How to do this varies between routers, but most commonly, the router’s got a simple reset button somewhere prominent, and also a reset/factory reset hole somewhere else. The reset button quickly resets the router (won’t reset any usernames/passwords).

The reset hole is what you push a pin into for 10-20 seconds, until the lights on the front blink or go out, for the full reset (will reset all details to default).

It often looks something like this:

This will wipe all custom settings on the router, and restore all usernames and passwords (both for Wi-Fi access and router login) to the defaults indicated on the back, so you can use them again and they should work fine.

See our full article on resetting router usernames and passwords if you need more help with this.

However, be aware that this is quite a disruptive way of doing it. Here’s some things to bear in mind that will happen when you do a full factory reset of your router:

  • All custom Wi-Fi SSIDs/usernames and passwords to access the network will be lost and reset to the defaults indicated on the sticker on the back of the router. So all users of that router who need to reconnect will need to find the router again on the network list and re-enter the default password to use the Wi-Fi.
  • If you have also set custom values for the router login admin/password (to change settings), these will also be reset back to the default values indicated on the sticker on the back.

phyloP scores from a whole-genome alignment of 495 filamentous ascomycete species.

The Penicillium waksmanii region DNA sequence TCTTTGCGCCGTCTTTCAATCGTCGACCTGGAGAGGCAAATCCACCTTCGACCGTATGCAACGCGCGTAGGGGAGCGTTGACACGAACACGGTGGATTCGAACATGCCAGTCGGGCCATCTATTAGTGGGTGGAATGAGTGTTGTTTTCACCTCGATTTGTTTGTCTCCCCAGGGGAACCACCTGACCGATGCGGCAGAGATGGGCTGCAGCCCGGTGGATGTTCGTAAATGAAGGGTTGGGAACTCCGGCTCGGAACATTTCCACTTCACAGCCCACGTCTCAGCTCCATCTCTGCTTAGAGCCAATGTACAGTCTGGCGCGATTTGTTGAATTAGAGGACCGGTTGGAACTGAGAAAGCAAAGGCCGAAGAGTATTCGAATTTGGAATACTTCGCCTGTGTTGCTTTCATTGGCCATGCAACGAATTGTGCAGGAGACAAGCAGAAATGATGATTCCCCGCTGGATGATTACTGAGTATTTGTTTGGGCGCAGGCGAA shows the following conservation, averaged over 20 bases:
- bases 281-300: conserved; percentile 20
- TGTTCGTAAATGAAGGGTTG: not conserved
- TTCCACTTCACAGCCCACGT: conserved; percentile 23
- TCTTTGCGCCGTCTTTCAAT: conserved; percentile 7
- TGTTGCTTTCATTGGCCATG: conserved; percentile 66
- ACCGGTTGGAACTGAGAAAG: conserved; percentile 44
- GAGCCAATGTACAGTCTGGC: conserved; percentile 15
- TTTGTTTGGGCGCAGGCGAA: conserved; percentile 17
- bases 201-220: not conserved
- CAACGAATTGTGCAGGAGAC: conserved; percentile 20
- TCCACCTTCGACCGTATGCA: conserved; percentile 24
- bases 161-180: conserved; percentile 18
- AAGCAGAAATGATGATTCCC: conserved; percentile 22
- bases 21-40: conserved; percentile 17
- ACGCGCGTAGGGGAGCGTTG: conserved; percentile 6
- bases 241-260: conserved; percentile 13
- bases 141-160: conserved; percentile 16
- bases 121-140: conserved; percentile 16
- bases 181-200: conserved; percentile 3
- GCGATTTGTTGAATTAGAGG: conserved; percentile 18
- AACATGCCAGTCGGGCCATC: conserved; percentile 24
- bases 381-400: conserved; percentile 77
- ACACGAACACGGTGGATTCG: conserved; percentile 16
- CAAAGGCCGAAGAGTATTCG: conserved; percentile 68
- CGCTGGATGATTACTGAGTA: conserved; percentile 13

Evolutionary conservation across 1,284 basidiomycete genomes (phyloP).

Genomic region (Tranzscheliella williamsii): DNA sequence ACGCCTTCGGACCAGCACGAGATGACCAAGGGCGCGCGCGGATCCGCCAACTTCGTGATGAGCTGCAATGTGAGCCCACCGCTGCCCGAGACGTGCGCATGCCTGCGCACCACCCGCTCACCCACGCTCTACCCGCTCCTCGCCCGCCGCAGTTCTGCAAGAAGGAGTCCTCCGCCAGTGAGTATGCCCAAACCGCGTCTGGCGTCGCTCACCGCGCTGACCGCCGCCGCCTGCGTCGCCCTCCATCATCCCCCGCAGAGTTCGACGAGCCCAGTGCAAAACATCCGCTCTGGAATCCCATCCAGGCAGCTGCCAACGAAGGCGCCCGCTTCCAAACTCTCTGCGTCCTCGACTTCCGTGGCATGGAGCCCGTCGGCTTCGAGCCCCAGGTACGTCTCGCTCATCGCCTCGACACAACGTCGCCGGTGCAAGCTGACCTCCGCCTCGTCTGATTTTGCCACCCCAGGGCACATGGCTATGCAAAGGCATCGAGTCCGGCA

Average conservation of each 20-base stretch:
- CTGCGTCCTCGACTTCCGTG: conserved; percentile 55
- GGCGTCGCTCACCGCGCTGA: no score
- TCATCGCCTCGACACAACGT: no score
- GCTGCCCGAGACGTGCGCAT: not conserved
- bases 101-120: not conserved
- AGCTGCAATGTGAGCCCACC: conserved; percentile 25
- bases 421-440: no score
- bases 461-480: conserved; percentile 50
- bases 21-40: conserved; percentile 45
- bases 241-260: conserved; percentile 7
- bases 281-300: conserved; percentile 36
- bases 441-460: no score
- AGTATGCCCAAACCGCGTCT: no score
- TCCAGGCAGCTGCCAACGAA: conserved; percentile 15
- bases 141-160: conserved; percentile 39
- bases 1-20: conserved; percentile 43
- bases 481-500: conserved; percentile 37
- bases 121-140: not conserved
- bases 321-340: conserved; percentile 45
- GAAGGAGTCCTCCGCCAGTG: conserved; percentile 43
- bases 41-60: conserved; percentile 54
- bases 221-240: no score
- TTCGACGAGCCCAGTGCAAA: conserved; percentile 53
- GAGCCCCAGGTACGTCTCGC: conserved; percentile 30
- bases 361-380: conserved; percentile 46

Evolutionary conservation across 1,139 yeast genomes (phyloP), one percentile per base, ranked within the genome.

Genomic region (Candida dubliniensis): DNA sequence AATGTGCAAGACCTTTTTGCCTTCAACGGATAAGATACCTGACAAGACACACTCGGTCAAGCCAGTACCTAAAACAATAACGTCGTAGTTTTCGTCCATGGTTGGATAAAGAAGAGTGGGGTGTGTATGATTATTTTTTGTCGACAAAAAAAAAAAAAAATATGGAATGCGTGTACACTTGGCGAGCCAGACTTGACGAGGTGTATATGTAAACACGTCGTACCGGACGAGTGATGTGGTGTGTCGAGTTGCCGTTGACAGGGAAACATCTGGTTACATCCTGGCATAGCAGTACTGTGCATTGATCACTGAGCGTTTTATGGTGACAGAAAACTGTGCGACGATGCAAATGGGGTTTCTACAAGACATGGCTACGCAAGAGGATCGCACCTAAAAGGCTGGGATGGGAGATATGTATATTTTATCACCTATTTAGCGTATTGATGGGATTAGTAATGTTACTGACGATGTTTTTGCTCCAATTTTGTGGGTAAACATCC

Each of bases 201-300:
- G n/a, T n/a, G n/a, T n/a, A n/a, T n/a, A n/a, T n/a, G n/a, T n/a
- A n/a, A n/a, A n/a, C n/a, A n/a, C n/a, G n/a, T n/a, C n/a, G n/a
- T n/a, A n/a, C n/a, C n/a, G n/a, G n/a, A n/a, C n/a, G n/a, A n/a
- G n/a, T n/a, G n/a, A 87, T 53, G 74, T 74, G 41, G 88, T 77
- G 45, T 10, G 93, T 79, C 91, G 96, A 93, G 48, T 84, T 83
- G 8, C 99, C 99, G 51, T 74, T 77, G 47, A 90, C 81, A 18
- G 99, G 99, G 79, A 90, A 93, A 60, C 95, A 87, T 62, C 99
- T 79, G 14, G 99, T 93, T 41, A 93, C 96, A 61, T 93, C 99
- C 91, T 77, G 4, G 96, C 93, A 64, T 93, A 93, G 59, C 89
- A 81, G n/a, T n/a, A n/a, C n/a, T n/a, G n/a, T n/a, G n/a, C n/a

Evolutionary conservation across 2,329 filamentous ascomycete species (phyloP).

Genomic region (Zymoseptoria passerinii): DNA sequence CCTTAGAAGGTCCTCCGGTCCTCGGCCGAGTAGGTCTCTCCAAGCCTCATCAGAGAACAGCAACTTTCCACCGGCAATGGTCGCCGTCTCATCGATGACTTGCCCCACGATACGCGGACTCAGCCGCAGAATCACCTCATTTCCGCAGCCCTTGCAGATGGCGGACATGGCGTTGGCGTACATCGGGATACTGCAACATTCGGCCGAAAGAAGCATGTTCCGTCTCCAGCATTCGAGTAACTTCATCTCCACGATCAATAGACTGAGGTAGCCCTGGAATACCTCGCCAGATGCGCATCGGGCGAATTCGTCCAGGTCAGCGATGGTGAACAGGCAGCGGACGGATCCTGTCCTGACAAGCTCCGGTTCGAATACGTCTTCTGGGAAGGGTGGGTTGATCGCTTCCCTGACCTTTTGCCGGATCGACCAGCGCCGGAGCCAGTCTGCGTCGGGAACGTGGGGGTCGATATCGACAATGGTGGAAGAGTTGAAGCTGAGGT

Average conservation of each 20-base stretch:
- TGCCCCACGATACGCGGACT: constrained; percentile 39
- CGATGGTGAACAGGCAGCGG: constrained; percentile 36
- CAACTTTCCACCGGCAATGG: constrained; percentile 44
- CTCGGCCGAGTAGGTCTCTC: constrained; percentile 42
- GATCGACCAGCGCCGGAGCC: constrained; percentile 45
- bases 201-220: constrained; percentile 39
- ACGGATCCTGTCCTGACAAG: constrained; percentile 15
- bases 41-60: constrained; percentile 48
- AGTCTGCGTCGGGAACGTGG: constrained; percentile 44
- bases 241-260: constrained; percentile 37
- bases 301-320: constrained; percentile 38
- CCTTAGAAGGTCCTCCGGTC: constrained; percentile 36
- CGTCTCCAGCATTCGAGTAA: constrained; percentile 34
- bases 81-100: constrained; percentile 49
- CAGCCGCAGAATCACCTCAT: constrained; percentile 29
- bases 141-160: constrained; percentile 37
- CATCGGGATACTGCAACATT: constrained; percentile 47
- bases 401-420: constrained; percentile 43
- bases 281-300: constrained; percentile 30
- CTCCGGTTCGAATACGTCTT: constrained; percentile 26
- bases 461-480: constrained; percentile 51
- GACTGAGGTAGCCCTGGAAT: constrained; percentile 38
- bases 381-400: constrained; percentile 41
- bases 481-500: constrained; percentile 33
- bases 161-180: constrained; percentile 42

• If any gamers have set a static IP for their console on the router, this will be deleted and they’ll have to do it again.
  • Any other custom settings that were configured on the router (eg. QoS, DNS settings, DMZ) will be lost and need to be reconfigured.
  • Factory resets can sometimes also take longer than quick resets, with a disruption of connection for sometimes up to 10 minutes or more.
  • See our article for more on how to get settings back to how they were if you need to.
  • If your internet service doesn’t come back online after factory resetting your router, even after waiting a while, see this guide for help.

If doing this won’t get you in trouble, then go for it! Otherwise expect some annoyance from other people in the house as their Netflix/gaming/downloads/browsing gets disrupted for 5-10 minutes. But it is a way of restoring access if the default Wi-Fi password doesn’t work anymore.


Online gamer and general home networking enthusiast. I like to create articles to help people solve common home networking problems.